When I was back in the East Village, I decided I needed to look at some anime again: not Akira or cute perky-breasted porn featuring cute nurses nursing (each other), but Sailor Moon (barf!) and Demon Beast Invasion (surprisingly lewd and violent). You see, in terms of the latter, muscular demon giants on steroids once ruled the earth and had to leave when the atmosphere changed and now they are back trying to impregnate cute human girly-girls so their demon offspring will be born acclimatized…The big demon seems to have not-cute tubes coming out of his not-cute nipples and other places that he uses to… Well, never mind. Until he meets the cute heroine who can’t get enough of those demon tentacles, his stock response to his own failure to implant his demon seed is: “Another inadequate earth girl.” Earth girl dead, bloody dead, gruesomely unpregnant and dead.
What happened to cute? Did I miss something?
Demon Beast Invasion did have an extra that tried to explain some anime conventions to the uninformed. Yes, Japanese men have a schoolgirl fetish. The weird hairdos are so we can easily differentiate all the cute and perky, squeaky-voiced teenage girls. The big eyes? They come from Betty Boop, which was an early cartoon import from the U.S., and not from Margaret Keane’s bug-eyed children.
Long Live Poop
Oddly enough, Episode I of Murakami’s Kaikai & Kiki is called “Planting the Seeds.” No, not those kind of seeds, not demon seeds, watermelon seeds. It is really all about poop.
Poop Alert! Poop Alert! Click here for a preview.
The seeds need poop to pop. The sophisticated audience giggles on cue every time the word poop is used. When the seeds refuse to pop up, Kaikai provides some human fertilizer. Very educational.
Infantilism! It’s as if that other favorite of mine — the cunningly cute, British-born Teletubbies — somehow got crossed with some coprophilic Japanese daydream. Episode II features even more poop. I’ve heard that body functions are treated cavalierly in Japan, but not pubic hair, as I myself found out when a Philip Pearlstein painting for the exhibition I was curating for a Japanese department store was stopped by Japanese customs. Or is Murakami just being naughty? Will we ever see episodes of Kaikai & Kiki on PBS?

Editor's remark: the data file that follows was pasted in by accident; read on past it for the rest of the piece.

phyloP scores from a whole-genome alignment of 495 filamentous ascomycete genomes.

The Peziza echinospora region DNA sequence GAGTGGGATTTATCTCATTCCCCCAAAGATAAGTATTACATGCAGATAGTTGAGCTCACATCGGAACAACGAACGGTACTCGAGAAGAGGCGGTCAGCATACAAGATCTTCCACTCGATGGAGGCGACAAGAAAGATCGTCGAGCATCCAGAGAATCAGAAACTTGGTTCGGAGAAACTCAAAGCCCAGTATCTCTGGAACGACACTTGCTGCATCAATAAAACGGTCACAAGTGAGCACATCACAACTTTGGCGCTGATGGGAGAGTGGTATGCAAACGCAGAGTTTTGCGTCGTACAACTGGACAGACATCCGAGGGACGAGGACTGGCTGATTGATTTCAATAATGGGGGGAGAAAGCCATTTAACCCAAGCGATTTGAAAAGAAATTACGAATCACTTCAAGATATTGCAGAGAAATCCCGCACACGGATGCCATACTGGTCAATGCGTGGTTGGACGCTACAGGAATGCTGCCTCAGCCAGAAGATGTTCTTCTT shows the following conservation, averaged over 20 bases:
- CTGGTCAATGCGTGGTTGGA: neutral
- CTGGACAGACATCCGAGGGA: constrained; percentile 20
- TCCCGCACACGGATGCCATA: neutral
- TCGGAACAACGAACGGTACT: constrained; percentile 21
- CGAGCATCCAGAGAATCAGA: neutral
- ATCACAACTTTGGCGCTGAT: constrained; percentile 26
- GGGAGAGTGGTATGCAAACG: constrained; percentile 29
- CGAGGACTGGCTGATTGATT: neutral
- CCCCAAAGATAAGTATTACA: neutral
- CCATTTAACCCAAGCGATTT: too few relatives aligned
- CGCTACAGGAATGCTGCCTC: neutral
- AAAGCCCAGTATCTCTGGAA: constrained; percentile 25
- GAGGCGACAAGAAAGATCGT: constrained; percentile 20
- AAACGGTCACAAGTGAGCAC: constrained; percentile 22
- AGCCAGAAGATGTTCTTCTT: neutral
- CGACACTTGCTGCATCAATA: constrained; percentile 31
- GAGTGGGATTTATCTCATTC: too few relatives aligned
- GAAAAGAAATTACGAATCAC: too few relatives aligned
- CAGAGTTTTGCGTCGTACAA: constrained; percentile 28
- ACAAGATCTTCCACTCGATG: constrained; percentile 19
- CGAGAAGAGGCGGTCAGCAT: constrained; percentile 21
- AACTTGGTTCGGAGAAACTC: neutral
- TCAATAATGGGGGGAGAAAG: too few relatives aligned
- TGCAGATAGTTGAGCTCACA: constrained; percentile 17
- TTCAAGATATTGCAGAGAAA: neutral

Next we are treated to the “preview trailer” for Murakami’s first live-action feature, to be called Dharma. The film, which so far looks very, very chic indeed, will feature an impotent assassin who meets his doppelganger in Tokyo.
The films – and I am being serious — set the right tone for the exhibition, and I recommend that you see them first. Don’t even look at Miss ko2 until you’ve seen the films.
I am not sure if it is the exhibition layout over two floors — in and out of rotundas and some odd side rooms, here and there, and even down a staircase, papered with Murakami wallpaper — that is non-linear, or the oeuvre itself. The highly publicized Louis Vuitton boutique featuring Murakami’s not very original handbags is dead center. The staff is immaculately white-suited. That’s the most interesting thing about the embedded boutique, certainly not the handbags. And then there’s a cheaper gift shop with Kaikai & Kiki souvenirs and $100 stuffed toys, all more to my liking than the logo-speckled bags. But I don’t remember seeing my white, slated sunglasses. That is a retailing mistake.